It’s funny because it’s true: Ottessa Moshfegh’s mastery of satire

Charon Kong

This review is extremely biased. I am a true sucker for pessimistic satire, I find solidarity in women who need lobotomies and relax by laughing at loser men. Above all of that, I love Ottessa Moshfegh and her habit of portraying those subjects with unrelenting grit and style. I finally picked up her book of short stories, Homesick for Another World, and was left feeling a perfect medley of homesick and sick of home. Moshfegh builds a disgustingly human world, one of ego, depravity, and selfishness, and forces her readers to live in it for 200 pages before reminding them that this horrifying world is their home, even when they close the book. And somehow, you feel better after reading it than you did before.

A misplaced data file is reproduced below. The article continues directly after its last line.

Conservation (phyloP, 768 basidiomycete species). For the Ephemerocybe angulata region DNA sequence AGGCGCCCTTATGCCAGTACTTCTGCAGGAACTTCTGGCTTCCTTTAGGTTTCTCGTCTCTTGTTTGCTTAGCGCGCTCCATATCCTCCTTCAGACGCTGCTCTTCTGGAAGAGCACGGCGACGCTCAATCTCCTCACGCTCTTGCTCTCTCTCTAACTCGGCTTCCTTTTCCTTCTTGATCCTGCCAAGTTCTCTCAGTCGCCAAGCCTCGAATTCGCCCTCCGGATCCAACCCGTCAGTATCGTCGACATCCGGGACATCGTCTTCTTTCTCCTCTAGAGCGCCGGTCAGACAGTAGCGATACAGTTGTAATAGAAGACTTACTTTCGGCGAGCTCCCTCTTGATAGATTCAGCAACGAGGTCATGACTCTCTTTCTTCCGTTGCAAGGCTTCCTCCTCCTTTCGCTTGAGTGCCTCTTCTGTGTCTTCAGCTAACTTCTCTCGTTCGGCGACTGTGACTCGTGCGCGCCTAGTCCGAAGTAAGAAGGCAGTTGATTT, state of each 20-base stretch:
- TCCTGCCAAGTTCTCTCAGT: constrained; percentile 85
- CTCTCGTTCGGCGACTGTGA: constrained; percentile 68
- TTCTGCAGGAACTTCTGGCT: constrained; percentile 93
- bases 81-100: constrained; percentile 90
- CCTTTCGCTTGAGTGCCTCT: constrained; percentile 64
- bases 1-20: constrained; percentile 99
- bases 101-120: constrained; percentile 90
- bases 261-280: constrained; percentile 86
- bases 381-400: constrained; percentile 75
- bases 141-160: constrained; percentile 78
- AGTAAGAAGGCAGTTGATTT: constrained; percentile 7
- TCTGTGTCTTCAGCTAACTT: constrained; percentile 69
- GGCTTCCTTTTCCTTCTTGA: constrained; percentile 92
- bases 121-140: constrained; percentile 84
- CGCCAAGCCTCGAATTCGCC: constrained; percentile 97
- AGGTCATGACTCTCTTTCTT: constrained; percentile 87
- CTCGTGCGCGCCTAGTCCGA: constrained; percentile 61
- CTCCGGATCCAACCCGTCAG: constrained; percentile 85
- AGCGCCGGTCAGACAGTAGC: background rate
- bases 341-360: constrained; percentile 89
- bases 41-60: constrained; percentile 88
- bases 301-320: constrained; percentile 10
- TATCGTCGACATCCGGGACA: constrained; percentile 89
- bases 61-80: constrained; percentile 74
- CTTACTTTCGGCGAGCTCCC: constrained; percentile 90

The land of Homesick for Another World is one of sickos and loners: an ever-hungover school teacher, a middle-class woman trying out meth for the hell of it in a poverty stricken town, a widower seeking out sex with the prostitute that his late wife cheated on him with. Examinations of humankind and its flaws often take the form of dramas or tragedies that leave you generally depressed, but Moshfegh lets you laugh. These people are lonely, they are desperate, and it’s hilarious!

That’s where the real purpose of these stories comes in. By getting you to laugh and cringe at the characters, Moshfegh almost lets you forget that it’s a mirror you’re looking at. You can criticize and see the ridiculousness of these strange creatures, but then remember they’re not aliens, they’re just humans. They are the byproducts of the world you currently inhabit. The book never lets you like its characters, but you can pick up glimmers of yourself, your parents, or your best friend throughout it because it’s extremely human. We’re all a little bizarre. That’s scary and sad, but isn’t it at least somewhat tolerable if you can laugh at it?